(a) Absorption coefficient of electromagnetic radiation in water with penetration depth of 30 m in visible wavelengths and 20 μm at mid-IR wavelengths. (b) Blackbody emissive power of the sun (T= 5505 °C) that emits in the visible and near-IR, and a blackbody at 100 °C that emits in mid-IR where water is strongly absorbing.

Extended Data Fig. 3 Optical properties of the solar umbrella.

(a) Reflectance of the selective absorber (TiNOXenergy, Almeco) and black paint emitter measured using an FTIR. (b) Structure of the solar umbrella comprising a selective solar absorber coated on the top surface of an aluminum substrate and a black paint sprayed on to the bottom surface.

Extended Data Fig. 4 Lab-scale experimental setup.

The solar umbrella comprises a selective solar absorber and black emitter which is placed on an acrylic tank containing water. The temperature profile and evaporation rate are monitored using thermocouples and a mass balance, respectively. Holes are drilled into the umbrella to serve as vapor escape pathways.

Extended Data Fig. 5 Surface heating for enhanced evaporation.

(a) Temperature of the absorber-emitter when exposed to a solar flux showing a fast thermal transient response. (b) Mass change over time due to evaporation under dark conditions, and under one sun illumination with and without the absorber-emitter.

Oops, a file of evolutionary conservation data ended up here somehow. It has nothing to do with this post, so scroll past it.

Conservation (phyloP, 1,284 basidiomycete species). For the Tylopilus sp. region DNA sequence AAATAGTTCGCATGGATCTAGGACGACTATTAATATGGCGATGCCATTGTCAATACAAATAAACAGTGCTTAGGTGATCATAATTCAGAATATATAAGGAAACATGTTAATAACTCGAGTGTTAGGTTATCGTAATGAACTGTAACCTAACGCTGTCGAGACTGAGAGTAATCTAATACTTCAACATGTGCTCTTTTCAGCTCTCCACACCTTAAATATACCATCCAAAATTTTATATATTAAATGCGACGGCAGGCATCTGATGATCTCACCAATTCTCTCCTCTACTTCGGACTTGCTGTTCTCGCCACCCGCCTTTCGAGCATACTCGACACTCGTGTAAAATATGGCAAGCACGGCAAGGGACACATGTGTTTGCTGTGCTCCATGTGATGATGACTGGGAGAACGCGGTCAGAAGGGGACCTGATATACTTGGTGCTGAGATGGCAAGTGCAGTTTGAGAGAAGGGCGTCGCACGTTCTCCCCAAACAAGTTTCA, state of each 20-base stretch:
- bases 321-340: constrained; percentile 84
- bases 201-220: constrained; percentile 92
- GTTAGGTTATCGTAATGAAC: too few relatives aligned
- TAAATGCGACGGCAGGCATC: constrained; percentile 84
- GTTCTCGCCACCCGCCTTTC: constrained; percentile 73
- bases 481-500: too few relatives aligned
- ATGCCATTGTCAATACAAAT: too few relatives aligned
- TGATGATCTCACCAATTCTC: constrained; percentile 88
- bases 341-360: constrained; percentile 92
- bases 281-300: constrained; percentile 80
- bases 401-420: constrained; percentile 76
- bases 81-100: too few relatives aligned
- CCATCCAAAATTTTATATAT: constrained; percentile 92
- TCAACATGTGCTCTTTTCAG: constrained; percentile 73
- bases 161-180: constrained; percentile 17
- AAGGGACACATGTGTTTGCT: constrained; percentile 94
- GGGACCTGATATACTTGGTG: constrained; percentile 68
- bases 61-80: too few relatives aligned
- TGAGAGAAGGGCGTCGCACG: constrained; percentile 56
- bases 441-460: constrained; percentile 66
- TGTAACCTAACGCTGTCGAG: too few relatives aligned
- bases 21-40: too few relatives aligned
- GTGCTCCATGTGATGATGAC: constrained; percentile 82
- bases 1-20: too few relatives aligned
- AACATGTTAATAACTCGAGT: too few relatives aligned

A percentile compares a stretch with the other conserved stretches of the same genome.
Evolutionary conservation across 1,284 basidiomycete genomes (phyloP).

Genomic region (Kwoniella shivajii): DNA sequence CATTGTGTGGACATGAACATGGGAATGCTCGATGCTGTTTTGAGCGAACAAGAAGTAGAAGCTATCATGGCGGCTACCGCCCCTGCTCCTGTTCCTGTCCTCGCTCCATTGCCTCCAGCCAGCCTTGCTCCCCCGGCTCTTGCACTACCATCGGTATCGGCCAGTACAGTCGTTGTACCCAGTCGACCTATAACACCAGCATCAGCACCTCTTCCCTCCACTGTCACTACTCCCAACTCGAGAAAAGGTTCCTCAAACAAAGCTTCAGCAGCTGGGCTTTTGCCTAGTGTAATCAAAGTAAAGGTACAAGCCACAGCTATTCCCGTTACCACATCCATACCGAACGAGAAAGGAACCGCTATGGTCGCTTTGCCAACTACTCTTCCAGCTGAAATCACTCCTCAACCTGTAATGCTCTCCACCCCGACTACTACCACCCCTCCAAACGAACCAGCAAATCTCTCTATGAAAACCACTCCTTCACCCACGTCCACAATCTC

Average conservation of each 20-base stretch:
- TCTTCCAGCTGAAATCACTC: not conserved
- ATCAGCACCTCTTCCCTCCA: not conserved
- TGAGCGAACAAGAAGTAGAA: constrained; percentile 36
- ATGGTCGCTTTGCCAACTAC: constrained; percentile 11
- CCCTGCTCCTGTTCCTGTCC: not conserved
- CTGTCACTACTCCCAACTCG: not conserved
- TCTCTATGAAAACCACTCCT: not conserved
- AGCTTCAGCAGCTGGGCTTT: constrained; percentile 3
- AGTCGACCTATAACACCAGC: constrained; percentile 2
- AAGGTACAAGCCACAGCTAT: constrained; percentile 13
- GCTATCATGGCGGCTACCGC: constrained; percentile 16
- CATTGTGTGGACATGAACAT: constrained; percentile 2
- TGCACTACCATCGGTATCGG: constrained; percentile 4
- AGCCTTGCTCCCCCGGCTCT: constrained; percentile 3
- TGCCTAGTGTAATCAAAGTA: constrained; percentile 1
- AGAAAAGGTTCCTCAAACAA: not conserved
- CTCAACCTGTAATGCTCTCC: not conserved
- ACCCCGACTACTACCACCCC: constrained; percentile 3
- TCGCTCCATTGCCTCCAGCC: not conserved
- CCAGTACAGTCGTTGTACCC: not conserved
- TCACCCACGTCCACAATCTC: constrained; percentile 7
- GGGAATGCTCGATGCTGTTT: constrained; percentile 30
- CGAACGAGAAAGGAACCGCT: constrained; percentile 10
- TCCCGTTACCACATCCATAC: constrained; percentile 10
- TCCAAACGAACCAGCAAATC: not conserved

Extended Data Fig. 6 Performance under optical concentration.

(a) Temperatures of the absorber-emitter, water vapor (measured 2 mm below absorber) and the water surface as a function of low optical concentrations. (b) Mass change over time due to evaporation under different solar fluxes.

Extended Data Fig. 7 Brine evaporation experiments.

Images of the emitter surface and water tank after brine evaporation experiments with a 25 wt% NaCl solution over a five-day period. Salts are deposited on the walls of the tank and there is no evidence of fouling of the emitter surface owing to the non-contact device design.

Extended Data Fig. 8 Energy balance for the system.

Schematic showing the heat transfer modes and thermal losses for the solar umbrella and acrylic water tank.

Extended Data Fig. 9 Effect of view factor.

Radiation view factor, F for radiation exchange between the solar umbrella and water surface as a function of distance between the two surfaces, L and the length of the evaporation pond, X. The dashed line represents a view factor of 0.8 required for efficient radiation heat transfer between the surfaces.

Extended Data Fig. 10 Comparison between the lab-scale prototype and an evaporation pond.

Mass transport resistance network for (a) lab-scale prototype and (b) large-scale evaporation pond where the distance between the umbrella and the pond can be very large depending on the dimensions of the pond (1 m is shown here as an example).

Supplementary information

Supplementary Information

Supplementary Figs. 1 and 2, Notes 1–7, Table 1 and references.

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Menon, A.K., Haechler, I., Kaur, S. et al. Enhanced solar evaporation using a photo-thermal umbrella for wastewater management. Nat Sustain 3, 144–151 (2020). https://doi.org/10.1038/s41893-019-0445-5